Hutto, Daniel D. 2008: Folk Psychological Narratives: The Socio-Cultural Basis of Understanding Reasons. Cambridge MA: MIT Press.Google Scholar
Jacob, Pierre. 2008. “What do mirror neurons contribute to human social cognition?Mind and Language 23 (2):190223.Google Scholar
Jacob, Pierre. 2011. “The direct perception model of empathy: A critique.” Review of Philosophy and Psychology 2 (3):519540.Google Scholar
Jeannerod, Marc and Pacherie, Elizabeth. 2004. “Agency, simulation, and self-identification.” Mind and Language 19 (2):113–46.Google Scholar
Keysers, Christian and Gazzola, Valeria. 2006. “Towards a unifying neural theory of social cognition.” Progress in Brain Research 156:383406.Google Scholar
McIntyre, Alestair. 1981. After Virtue. South Bend: University of Notre Dame Press.Google Scholar
Merleau Ponty, Maurice. 1962. Phenomenology of Perception. Translated by Smith, Colin. London: Routledge and Kegan Paul.Google Scholar
Nelson, Katherine. 1992. “Emergence of autobiographical memory at age 4.” Human Development 35:172177.Google Scholar
Nelson, Katherine. 2003. “Narrative and the emergence of a consciousness of self.” In Narrative and Consciousness: Literature, Psychology, and the Brain, edited by Fireman, Gary D., McVay, Ted E. Jr. and Flanagan, Owen J., 1736. Oxford: Oxford University Press.Google Scholar
Nelson, Katherine. 2009. “Narrative Practices and Folk Psychology: A Perspective from Developmental Psychology.” Journal of Consciousness Studies 16 (6–8):6993.Google Scholar
Newman-Norlund, Roger D., Noordzij, Matthijs L., Meulenbroek, Rudd G.J., and Bekkering, Harold. 2007. “Exploring the brain basis of joint attention: Co-ordination of actions, goals and intentions.” Social Neuroscience 2 (1):4865.Google Scholar
Perner, Josef. 1992. “Grasping the concept of representation: Its impact on 4-year-olds’ theory of mind and beyond.” Human Development 35:146155.Google Scholar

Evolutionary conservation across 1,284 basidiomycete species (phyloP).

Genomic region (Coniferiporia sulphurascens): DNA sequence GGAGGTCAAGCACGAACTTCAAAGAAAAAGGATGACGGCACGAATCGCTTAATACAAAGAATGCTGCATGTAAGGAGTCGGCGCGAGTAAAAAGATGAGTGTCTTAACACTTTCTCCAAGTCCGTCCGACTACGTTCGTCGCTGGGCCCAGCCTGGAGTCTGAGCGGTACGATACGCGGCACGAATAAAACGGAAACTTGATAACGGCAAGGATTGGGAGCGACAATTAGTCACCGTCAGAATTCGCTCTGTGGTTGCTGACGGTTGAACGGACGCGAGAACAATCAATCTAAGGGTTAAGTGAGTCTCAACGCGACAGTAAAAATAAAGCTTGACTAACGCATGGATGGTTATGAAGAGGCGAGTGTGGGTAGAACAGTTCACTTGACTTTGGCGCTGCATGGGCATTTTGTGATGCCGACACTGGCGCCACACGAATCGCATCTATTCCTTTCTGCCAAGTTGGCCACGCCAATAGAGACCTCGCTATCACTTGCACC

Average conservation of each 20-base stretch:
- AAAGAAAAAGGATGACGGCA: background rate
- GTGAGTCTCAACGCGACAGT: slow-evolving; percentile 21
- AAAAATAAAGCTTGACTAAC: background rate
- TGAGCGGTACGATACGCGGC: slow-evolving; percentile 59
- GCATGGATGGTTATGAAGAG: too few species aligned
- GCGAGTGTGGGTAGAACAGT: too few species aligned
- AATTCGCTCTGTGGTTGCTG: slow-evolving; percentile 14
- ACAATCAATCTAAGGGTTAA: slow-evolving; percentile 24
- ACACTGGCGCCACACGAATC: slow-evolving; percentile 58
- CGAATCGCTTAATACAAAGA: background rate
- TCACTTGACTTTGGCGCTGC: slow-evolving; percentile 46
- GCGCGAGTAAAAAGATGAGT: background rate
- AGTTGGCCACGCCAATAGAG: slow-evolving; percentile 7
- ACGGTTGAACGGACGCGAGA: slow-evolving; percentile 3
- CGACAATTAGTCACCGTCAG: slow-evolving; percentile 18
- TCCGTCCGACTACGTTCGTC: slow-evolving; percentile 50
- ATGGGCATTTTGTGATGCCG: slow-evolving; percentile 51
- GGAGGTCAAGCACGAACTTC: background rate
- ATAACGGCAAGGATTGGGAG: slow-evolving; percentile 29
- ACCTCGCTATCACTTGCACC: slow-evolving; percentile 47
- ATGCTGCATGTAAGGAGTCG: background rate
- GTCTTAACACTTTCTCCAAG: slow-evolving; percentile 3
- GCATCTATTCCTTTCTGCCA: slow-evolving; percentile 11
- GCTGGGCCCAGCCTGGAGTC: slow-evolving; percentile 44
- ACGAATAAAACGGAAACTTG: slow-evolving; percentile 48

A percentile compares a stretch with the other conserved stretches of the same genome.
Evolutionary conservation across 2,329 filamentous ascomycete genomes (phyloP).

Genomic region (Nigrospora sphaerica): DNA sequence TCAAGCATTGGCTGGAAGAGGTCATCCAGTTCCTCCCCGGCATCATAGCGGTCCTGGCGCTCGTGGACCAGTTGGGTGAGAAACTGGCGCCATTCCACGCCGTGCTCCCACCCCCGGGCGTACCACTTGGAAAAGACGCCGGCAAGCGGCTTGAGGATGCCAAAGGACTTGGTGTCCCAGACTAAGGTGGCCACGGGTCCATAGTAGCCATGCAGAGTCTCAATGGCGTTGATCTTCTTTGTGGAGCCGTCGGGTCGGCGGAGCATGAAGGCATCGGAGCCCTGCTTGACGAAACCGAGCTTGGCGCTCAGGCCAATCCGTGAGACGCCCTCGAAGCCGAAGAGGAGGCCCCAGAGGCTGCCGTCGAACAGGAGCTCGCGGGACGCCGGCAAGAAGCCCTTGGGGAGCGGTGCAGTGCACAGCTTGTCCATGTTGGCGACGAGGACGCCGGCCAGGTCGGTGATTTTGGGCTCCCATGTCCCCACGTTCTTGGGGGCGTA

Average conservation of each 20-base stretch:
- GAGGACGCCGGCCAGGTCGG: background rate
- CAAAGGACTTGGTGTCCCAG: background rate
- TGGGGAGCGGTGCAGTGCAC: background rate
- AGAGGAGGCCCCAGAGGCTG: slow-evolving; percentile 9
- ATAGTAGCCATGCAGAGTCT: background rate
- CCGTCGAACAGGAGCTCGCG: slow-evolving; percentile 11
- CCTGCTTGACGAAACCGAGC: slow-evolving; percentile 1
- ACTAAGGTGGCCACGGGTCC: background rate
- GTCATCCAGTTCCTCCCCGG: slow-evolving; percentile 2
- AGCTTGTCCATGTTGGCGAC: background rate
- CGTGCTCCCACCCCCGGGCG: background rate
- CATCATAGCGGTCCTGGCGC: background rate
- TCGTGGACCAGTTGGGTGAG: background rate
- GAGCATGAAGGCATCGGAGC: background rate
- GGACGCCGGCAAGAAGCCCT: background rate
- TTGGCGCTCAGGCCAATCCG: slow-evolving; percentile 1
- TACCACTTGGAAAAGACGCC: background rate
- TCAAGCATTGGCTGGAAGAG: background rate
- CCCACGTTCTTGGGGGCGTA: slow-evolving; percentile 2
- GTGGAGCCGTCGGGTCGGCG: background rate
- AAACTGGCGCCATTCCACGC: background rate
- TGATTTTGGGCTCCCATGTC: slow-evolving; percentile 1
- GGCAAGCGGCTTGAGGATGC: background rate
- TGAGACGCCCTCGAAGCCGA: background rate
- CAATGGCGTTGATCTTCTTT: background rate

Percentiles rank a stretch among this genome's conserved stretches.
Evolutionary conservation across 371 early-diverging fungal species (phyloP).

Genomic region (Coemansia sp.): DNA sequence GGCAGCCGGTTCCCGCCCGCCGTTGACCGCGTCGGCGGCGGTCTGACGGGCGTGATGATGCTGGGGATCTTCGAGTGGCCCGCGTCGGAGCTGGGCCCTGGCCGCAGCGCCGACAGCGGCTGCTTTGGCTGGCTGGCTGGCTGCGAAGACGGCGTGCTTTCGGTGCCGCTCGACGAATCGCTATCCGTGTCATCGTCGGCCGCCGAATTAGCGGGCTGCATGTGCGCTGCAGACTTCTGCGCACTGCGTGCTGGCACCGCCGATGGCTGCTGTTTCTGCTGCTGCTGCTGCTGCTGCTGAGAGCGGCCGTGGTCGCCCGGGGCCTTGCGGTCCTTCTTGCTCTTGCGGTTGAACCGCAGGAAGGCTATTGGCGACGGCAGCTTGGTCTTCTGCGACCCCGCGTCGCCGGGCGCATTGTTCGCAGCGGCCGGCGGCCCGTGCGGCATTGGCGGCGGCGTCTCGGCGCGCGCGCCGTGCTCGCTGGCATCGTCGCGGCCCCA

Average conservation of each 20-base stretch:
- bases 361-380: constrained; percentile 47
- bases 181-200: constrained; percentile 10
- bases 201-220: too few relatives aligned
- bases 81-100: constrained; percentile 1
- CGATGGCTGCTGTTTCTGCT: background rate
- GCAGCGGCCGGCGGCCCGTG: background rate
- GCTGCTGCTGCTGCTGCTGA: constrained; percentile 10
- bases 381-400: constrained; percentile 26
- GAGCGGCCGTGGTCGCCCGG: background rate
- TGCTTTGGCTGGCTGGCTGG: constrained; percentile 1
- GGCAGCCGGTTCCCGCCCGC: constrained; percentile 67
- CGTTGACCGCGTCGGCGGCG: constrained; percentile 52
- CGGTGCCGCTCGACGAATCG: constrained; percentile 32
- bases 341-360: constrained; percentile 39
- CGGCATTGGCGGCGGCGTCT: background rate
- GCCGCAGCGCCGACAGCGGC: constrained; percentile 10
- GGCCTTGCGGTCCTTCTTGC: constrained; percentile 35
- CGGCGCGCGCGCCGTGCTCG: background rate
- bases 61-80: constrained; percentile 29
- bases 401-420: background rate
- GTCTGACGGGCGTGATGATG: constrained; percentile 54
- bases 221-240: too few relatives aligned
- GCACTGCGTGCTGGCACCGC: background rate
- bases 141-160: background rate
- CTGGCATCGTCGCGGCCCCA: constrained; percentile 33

Richner Elizabeth, S. and Nicolopoulou, Ageliki. 2001. “The narrative construction of differing conceptions of the person in the development of young children's social understanding.” Early Education and Development 12:393432.Google Scholar
Rizzolatti, Giacomo, Fogassi, Leonardo, and Gallese, Vittorio. 2001. “Neurophysiological mechanisms underlying the understanding and imitation of action.” Nature Review Neuroscience 2:661670.Google Scholar
Ruby, Perine and Decety, Jean. 2001. “Effect of subjective perspective taking during simulation of action: a PET investigation of agency.” Nature Neuroscience 4 (5):546–50.Google Scholar
Ruffman, Ted and Perner, Josef. 2005. “Do infants really understand false belief? Response to Leslie.” Trends in Cognitive Sciences 9 (10):462–63.Google Scholar
Shanton, Karen and Goldman, Alvin. 2010. “Simulation theory.” Wiley Interdisciplinary Reviews: Cognitive Science. (last accessed 21 February 2010).Google Scholar
Slovic, Paul. 2007. “If I look at the mass I will never act: Psychic numbing and genocide.” Judgment and Decision Making 2:7995.Google Scholar
Small, Deborah A., Loewenstein, George, and Slovic, Paul. 2007. “Sympathy and callousness: Affect and deliberations in donation decisions.” Organizational Behavior and Human Decision Processes 102:143153.Google Scholar
Southgate, Victoria, Chevallier, Coralie, and Csibra, Gergely. 2010. “Seventeen-month-olds’ appeal to false beliefs to interpret others’ referential communication.” Developmental Science 13 (6):907912.Google Scholar
Stueber, Karsten R. 2006. Rediscovering Empathy: Agency, Folk-Psychology and the Human Sciences. Cambridge MA: MIT Press.Google Scholar
Stueber, Karsten R. 2008. “Reasons, generalizations, empathy, and narratives: The epistemic structure of action explanation.” History and Theory 47 (February):3143.Google Scholar
Stueber, Karsten R. 2012. “Varieties of empathy: Neuroscience and the narrativist challenge to the contemporary theory of mind debate.” Emotion Review 4 (1):5563.Google Scholar
Luca, Surian, Caldi, Stefania, and Sperber, Dan. 2007. “Attribution of beliefs by 13-month-old infants.” Psychol Science 18 (7):580586.Google Scholar
Dan, Zahavi. 2011. “Empathy and direct social perception: A Phenomenological Proposal.” Review of Philosophy and Psychology 2 (3):541558.Google Scholar
Zahavi, Dan and Overgaard, Søren. 2011. “Empathy without isomorphism: A phenomenological account.” In Empathy: From Bench to Bedside, edited by Decety, Jean, 320. Cambridge MA: MIT Press.Google Scholar
Zahn-Waxler, Carolyn and Radke-Yarrow, Marian. 1982. “The development of altruism: Alternative research strategies.” In The Development of Prosocial Behavior, edited by Eisenberg, Nancy and Berlin, Harry, 109138. New York: Academic Press.Google Scholar
Zahn-Waxler, Carolyn, Radke-Yarrow, Marian, Wagner, Elizabeth, and Chapman, Michael. 1992. “Development of concern for others.” Developmental Psychology 28:126136.Google Scholar